If you can survive the first couple of chapters that talk about the history of Spanish football, this is a speedy read. Unfortunately for me, that wasn't the case. I learned a LOT about Spanish football - its origins, its history, its struggles and finally, its triumph. This is not a dramatic book which tells a tale of a failure-to-overwhelming success story, but one that chronicles in detail the travails and triumphs over the last century or so.

The chapters are chronological, but there are a l
Aug 15, 2012 Julie rated it liked it  ·  review of another edition
While I really enjoyed this book, I realize that it’s not everyone’s cup of tea. Burns offers a detailed account of Spanish national soccer, from its beginning by English colonials to the current World Cup-winning team. The short chapters make it pretty easy to read, and they cover a variety of political and social issues that have affected the development of Spanish soccer, from the underlying tensions between Basques, Catalans, and Castilians, and the meaning of what it is to be Spanish; the S ...more
Josh Brown
Dec 28, 2012 Josh Brown rated it it was ok
Shelves: spain-flamenco
Burns provides a great deal of information regarding the history of Spanish players, rivalries, and clubs as well as an overall history and evolution of soccer on Spanish soil. He tends to skip around quite a bit, but I suppose that is to be expected in a book of this sort. He also repeats himself many times - and when I say "repeat", I mean essentially cut and paste his own words repeatedly to describe subjects in identical phrases over and over (sometimes even in the same chapter, as the case ...more
Tag Garibay
Jul 05, 2012 Tag Garibay rated it really liked it
This was a great book, especially for a lover of the game of football (soccer). Burns details how the main European sport brought the people of Spain, under the Republic and under General Franco. This book shows the history of soccer in spain from the pure spanish Real Madrid, the only-basque team of Athletic Bilbao, to the pride of Catalonia, FC Barcelona. Burns provides history of the game, its great figures and accomplishments, leading up to the great triumph of the 2010 South Africa World Cu ...more
Steven Pilling
Apr 15, 2013 Steven Pilling rated it it was ok
This is a hard book to review , Burns is very good on Spanish football but the scope that the book has to cover is too broad.

It lacks a sense of society or spain, the format selecting key people works but you feel its like skimming a pebble over the water rather than diving in, you want more information you want more context but it isnt here.

It will give you some facts you dont know it will give you some information but it wont make you think bloody hell i need more information.

This book is poo
Nathaniel Rayestu
May 18, 2013 Nathaniel Rayestu rated it really liked it
A well-written well-researched book on the history of Spanish soccer. Jimmy Burns eloquently provided the political and socioeconomic contexts that goes together with the development of Spanish soccer. He tells one by one the stories of the early beginnings of Spanish soccer in Brittish mines, the soccer under Franco years, and finally how it achieved its golden years today. Must read for Spanish football fans, or football fans in general.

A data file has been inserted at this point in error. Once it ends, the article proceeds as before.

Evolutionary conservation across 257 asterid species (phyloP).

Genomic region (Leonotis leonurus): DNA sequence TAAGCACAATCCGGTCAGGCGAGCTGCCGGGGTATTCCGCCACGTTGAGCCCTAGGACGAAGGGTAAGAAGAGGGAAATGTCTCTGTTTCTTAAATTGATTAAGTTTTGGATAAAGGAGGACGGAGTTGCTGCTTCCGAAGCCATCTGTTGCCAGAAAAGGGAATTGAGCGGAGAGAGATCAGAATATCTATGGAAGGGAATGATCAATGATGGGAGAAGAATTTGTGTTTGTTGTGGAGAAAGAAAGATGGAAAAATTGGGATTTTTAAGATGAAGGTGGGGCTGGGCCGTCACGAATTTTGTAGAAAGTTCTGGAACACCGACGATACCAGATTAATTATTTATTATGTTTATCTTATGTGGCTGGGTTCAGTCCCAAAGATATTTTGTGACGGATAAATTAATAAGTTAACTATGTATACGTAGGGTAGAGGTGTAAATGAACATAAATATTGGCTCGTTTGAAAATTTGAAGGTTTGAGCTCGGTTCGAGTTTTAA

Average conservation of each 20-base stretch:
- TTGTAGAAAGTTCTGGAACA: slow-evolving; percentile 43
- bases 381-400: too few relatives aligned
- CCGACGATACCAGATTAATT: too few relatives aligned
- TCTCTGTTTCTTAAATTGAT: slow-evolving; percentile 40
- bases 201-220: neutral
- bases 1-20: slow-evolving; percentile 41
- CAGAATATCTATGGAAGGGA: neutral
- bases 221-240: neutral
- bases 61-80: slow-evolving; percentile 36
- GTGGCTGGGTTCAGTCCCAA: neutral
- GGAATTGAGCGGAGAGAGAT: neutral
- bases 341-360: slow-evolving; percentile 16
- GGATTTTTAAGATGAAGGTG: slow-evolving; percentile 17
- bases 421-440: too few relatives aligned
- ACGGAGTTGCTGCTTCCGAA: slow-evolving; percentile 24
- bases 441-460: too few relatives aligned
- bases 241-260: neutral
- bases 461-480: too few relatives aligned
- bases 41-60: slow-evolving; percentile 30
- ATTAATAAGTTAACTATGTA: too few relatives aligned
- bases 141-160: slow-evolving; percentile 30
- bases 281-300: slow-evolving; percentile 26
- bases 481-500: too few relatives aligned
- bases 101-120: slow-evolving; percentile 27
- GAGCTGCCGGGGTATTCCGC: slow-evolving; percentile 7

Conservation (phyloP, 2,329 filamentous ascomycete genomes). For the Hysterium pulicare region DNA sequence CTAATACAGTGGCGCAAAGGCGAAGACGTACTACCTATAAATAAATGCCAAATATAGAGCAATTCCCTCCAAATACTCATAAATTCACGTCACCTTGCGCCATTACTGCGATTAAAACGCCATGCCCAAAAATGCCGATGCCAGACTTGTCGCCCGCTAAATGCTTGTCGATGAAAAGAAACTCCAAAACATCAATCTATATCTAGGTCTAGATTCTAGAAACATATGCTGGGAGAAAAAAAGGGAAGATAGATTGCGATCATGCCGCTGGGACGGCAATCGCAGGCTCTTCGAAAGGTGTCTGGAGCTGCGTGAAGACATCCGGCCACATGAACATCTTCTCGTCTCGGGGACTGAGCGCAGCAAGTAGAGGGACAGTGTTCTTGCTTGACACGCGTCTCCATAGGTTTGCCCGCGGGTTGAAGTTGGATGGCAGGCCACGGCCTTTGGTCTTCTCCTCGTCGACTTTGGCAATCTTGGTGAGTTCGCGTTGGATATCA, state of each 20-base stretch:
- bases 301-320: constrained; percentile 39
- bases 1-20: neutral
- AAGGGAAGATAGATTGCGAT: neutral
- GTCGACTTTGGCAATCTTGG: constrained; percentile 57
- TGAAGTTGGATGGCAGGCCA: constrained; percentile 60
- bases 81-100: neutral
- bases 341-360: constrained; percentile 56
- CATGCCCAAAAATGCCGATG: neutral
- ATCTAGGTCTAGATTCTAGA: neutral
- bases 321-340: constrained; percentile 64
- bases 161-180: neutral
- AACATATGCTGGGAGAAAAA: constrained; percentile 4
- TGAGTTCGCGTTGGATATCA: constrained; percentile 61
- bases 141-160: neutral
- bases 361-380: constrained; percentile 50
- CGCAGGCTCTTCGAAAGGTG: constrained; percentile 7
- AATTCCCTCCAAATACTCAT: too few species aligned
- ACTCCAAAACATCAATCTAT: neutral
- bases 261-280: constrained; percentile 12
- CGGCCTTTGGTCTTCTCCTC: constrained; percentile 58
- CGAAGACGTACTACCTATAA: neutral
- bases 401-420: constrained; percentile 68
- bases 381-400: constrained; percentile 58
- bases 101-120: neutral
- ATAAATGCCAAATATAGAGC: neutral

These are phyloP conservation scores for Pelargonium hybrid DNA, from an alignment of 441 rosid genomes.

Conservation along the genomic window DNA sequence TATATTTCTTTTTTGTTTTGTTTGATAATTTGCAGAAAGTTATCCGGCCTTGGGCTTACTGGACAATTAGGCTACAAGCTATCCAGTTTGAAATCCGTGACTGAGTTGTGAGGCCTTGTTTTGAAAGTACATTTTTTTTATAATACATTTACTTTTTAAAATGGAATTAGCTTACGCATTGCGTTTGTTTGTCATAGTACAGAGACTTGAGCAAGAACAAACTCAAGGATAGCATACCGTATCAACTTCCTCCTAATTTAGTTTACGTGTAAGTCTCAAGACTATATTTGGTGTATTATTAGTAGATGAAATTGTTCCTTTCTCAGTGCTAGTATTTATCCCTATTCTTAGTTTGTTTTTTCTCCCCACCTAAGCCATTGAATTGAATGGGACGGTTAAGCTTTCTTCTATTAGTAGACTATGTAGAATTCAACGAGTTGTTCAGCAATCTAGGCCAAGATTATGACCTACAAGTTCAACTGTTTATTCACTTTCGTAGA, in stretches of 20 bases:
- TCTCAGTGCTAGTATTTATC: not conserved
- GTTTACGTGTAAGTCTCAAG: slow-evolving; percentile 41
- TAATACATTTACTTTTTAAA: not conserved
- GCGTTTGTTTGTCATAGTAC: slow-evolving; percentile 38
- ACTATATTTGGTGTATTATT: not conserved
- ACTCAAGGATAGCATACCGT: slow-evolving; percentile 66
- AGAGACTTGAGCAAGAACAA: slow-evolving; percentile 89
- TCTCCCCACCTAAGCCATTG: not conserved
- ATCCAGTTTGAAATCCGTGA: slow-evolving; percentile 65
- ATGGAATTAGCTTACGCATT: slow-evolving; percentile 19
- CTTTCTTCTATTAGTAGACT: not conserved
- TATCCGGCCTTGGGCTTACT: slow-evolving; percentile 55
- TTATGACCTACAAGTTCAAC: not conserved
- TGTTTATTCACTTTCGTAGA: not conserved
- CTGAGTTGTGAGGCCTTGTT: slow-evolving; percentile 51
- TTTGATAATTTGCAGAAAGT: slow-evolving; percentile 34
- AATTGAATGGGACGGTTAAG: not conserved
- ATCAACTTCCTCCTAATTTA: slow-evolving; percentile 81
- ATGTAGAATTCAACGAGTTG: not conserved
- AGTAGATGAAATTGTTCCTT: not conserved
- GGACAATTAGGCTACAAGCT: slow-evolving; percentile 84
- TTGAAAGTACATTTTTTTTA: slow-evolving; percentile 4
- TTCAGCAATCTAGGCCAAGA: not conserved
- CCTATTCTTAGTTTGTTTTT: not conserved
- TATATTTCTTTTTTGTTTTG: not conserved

Feb 18, 2013 Keith rated it really liked it
A history of a century of Spanish soccer, from its humble beginnings to La Roja's 2010 World Cup victory. While the book covers a lot of ground, one consistent focus is the two super club teams Real Madrid and FC Barcelona. While at times dense with detail, this is a must-read for any soccer fan or anyone interested in Spanish culture and history.
Rob Innis
Nov 09, 2012 Rob Innis rated it really liked it
Well researched and supported with lots of interviews, in depth analysis of the whole Spanish football culture. Jimmy Burns was born in Madrid and is passionate about this topic. Well worth reading - even if you are not a football fan as it is all part of the Spanish scene.
Jul 31, 2012 Victor rated it really liked it
If you're interested in a cursory knowledge of the Spanish game, this is the book for you. A good, quick historical look at the development of Spanish soccer from the late 1800s to current times. The short, compact chapters make it an easy read.
Sep 27, 2012 Rod rated it liked it
A history of football in Spain. I'm quite ignorant of Spanish history, but found it interesting how much of Spanish football ( and everything else, apparently) were impacted by the Civil War and how regionalized football in Spain was.
Nov 04, 2012 Jackie rated it it was amazing
According to this book, God made Athletic Bilbao on the 8th day, and Franco was an idiot lunatic. I hear both are correct.
Kevin Mcshane
Sep 02, 2012 Kevin Mcshane rated it liked it
some good history of Spanish futbol, but the writing is not very engaging.
Fiona O'reilly
Sep 17, 2013 Fiona O'reilly rated it really liked it  ·  review of another edition
Shelves: non-fiction
Great combination of history & soccer. A potted history of Spain!
Lisa Kelly
Jan 14, 2013 Lisa Kelly rated it really liked it
I learned a great deal about soccer.
Omar Alqayyeh
Dec 23, 2012 Omar Alqayyeh rated it it was amazing
Best book about spanish football
Chris marked it as to-read
May 25, 2016
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Charles Warner marked it as to-read
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May 20, 2016
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Edward Potter marked it as to-read
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From the author's website:

Jimmy Burns was born in Madrid in 1953. His father the late Tom Burns met his mother Mabel Maranon while working in the British embassy in Madrid during the Second World War. Jimmy contributes Spanish language media outlets and publishes his books in Spanish translation as Jimmy Burns Maranon. His childhood was spent straddling cultures -Britain, Castille, and Catalonia.
More about Jimmy Burns...